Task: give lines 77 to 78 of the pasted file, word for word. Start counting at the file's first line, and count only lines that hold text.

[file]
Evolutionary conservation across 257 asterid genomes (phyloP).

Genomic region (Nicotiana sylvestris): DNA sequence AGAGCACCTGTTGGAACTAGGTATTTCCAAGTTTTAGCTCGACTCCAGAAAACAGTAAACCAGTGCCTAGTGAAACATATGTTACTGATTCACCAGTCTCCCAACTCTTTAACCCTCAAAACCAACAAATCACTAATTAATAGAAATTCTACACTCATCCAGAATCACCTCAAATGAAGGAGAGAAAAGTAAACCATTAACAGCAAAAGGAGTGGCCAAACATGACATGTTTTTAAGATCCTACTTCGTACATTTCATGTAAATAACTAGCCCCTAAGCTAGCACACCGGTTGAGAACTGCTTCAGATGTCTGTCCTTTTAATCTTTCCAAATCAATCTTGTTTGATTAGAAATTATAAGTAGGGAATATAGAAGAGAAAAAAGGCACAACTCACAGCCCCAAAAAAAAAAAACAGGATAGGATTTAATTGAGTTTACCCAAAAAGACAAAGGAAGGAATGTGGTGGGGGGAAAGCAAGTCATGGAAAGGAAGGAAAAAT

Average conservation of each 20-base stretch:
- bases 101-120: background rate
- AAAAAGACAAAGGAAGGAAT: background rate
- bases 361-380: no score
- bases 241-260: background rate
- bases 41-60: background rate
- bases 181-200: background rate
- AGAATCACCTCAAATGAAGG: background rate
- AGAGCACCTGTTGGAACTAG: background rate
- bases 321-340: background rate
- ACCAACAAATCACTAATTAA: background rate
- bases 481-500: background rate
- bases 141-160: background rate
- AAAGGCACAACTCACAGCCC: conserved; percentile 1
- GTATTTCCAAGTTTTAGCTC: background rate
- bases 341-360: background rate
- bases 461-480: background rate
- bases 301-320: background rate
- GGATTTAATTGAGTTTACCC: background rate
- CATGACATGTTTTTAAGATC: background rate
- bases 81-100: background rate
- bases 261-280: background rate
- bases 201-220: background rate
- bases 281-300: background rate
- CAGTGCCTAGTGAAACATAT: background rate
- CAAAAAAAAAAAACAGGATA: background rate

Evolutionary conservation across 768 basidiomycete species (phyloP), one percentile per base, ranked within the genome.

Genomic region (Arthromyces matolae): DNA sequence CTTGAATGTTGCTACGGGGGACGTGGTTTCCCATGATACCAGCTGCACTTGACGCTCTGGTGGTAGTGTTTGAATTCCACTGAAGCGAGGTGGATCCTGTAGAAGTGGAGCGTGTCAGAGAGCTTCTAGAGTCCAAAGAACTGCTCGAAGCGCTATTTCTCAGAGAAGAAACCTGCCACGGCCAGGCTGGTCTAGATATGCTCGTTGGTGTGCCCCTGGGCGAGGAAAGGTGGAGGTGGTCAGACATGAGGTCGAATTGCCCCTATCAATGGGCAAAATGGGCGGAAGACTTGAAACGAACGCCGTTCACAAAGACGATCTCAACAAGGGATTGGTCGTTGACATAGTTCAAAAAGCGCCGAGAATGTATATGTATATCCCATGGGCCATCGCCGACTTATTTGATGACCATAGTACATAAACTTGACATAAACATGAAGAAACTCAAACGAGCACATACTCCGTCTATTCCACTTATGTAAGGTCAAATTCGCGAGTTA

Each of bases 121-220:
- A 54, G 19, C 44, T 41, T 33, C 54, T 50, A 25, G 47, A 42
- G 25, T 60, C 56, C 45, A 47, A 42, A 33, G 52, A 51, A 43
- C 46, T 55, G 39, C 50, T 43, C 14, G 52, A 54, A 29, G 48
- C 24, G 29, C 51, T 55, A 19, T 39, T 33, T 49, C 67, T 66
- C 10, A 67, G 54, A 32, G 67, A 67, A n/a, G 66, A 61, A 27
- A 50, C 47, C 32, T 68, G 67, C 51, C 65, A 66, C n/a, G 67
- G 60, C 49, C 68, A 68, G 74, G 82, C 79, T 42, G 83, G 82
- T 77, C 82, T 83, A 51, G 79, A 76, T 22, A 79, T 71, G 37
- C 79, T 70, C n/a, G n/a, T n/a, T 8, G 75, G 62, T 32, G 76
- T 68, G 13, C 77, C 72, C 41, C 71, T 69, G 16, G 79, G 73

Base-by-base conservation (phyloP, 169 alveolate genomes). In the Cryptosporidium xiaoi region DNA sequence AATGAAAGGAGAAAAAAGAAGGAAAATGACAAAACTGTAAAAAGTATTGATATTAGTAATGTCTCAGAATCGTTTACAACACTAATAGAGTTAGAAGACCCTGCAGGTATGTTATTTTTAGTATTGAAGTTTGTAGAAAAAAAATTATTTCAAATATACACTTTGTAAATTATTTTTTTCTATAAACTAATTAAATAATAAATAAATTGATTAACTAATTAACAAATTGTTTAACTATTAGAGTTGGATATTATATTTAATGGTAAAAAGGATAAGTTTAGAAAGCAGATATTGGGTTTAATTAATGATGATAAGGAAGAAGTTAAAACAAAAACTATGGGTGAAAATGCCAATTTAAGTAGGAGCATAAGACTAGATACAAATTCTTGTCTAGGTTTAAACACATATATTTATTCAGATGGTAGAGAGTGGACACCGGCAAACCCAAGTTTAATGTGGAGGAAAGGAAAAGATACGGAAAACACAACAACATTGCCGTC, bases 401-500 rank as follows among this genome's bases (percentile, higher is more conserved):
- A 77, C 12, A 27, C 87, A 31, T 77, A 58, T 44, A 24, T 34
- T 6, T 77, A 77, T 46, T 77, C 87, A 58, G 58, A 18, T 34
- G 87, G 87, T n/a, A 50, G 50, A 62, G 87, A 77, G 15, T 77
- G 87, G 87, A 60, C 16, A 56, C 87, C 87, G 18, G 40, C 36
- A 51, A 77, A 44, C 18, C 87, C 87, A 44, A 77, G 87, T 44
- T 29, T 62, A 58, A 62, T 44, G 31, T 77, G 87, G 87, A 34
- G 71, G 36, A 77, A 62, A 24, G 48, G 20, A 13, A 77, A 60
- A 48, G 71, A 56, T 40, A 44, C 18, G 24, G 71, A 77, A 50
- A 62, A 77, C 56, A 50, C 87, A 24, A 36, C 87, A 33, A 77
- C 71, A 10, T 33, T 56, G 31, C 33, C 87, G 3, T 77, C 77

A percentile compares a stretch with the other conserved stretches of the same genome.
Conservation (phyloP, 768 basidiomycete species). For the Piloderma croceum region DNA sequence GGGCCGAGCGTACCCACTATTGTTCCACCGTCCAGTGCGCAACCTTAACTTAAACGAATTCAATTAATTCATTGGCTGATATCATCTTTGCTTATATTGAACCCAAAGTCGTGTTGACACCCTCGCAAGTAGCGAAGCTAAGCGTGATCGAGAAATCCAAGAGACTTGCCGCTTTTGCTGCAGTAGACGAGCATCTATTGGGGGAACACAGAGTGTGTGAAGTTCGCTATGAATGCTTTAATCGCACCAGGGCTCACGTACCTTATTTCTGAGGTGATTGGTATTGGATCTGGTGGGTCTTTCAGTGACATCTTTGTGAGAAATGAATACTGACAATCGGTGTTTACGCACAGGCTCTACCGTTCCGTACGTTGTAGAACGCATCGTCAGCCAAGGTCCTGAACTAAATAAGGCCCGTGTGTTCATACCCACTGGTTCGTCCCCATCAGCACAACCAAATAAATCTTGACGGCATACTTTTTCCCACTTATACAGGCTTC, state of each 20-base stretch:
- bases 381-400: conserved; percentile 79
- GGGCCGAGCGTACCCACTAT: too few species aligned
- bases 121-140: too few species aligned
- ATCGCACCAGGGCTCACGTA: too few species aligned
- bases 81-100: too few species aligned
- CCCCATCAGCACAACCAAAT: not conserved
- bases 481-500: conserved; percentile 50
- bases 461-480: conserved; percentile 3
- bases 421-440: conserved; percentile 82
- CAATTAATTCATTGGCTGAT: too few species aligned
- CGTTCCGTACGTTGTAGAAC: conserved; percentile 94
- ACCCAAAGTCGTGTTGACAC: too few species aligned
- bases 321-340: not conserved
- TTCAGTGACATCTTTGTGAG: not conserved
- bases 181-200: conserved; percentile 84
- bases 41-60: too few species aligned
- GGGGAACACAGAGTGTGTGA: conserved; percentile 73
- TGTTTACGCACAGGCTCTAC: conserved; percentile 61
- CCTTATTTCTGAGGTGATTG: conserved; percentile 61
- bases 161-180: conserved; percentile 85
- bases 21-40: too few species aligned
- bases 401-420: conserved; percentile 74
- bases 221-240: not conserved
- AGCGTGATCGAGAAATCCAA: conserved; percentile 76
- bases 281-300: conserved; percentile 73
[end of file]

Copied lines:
- bases 221-240: not conserved
- AGCGTGATCGAGAAATCCAA: conserved; percentile 76